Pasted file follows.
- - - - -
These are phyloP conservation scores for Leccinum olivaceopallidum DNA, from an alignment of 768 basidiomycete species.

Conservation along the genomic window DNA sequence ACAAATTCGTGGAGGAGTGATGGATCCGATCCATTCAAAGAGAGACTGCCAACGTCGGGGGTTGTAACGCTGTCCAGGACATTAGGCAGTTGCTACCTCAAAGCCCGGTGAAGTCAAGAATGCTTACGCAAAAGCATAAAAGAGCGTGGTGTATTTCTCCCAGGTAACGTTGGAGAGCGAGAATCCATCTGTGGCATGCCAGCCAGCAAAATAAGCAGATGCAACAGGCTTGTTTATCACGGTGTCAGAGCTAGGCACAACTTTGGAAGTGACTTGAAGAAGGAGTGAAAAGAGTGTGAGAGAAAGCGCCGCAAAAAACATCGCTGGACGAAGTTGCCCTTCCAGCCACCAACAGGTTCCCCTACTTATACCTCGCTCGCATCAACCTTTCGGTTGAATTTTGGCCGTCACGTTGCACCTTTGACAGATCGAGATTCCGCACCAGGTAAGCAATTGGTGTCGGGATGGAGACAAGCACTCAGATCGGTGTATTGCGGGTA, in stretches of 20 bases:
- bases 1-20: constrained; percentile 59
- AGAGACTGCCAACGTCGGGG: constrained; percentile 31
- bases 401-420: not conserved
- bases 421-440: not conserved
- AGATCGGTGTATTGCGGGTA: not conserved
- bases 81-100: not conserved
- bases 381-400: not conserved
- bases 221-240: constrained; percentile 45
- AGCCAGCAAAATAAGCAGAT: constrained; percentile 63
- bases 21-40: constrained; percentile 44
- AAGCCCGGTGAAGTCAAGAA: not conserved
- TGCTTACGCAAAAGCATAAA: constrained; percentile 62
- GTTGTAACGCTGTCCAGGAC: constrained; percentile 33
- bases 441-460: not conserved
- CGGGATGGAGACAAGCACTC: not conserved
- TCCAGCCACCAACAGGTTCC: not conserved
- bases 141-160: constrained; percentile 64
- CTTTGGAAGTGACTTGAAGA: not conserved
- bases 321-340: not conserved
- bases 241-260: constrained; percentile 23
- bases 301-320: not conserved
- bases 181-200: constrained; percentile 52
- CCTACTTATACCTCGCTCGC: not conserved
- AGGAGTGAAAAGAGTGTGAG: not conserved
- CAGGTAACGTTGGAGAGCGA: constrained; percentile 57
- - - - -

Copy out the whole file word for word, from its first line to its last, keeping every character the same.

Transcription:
These are phyloP conservation scores for Leccinum olivaceopallidum DNA, from an alignment of 768 basidiomycete species.

Conservation along the genomic window DNA sequence ACAAATTCGTGGAGGAGTGATGGATCCGATCCATTCAAAGAGAGACTGCCAACGTCGGGGGTTGTAACGCTGTCCAGGACATTAGGCAGTTGCTACCTCAAAGCCCGGTGAAGTCAAGAATGCTTACGCAAAAGCATAAAAGAGCGTGGTGTATTTCTCCCAGGTAACGTTGGAGAGCGAGAATCCATCTGTGGCATGCCAGCCAGCAAAATAAGCAGATGCAACAGGCTTGTTTATCACGGTGTCAGAGCTAGGCACAACTTTGGAAGTGACTTGAAGAAGGAGTGAAAAGAGTGTGAGAGAAAGCGCCGCAAAAAACATCGCTGGACGAAGTTGCCCTTCCAGCCACCAACAGGTTCCCCTACTTATACCTCGCTCGCATCAACCTTTCGGTTGAATTTTGGCCGTCACGTTGCACCTTTGACAGATCGAGATTCCGCACCAGGTAAGCAATTGGTGTCGGGATGGAGACAAGCACTCAGATCGGTGTATTGCGGGTA, in stretches of 20 bases:
- bases 1-20: constrained; percentile 59
- AGAGACTGCCAACGTCGGGG: constrained; percentile 31
- bases 401-420: not conserved
- bases 421-440: not conserved
- AGATCGGTGTATTGCGGGTA: not conserved
- bases 81-100: not conserved
- bases 381-400: not conserved
- bases 221-240: constrained; percentile 45
- AGCCAGCAAAATAAGCAGAT: constrained; percentile 63
- bases 21-40: constrained; percentile 44
- AAGCCCGGTGAAGTCAAGAA: not conserved
- TGCTTACGCAAAAGCATAAA: constrained; percentile 62
- GTTGTAACGCTGTCCAGGAC: constrained; percentile 33
- bases 441-460: not conserved
- CGGGATGGAGACAAGCACTC: not conserved
- TCCAGCCACCAACAGGTTCC: not conserved
- bases 141-160: constrained; percentile 64
- CTTTGGAAGTGACTTGAAGA: not conserved
- bases 321-340: not conserved
- bases 241-260: constrained; percentile 23
- bases 301-320: not conserved
- bases 181-200: constrained; percentile 52
- CCTACTTATACCTCGCTCGC: not conserved
- AGGAGTGAAAAGAGTGTGAG: not conserved
- CAGGTAACGTTGGAGAGCGA: constrained; percentile 57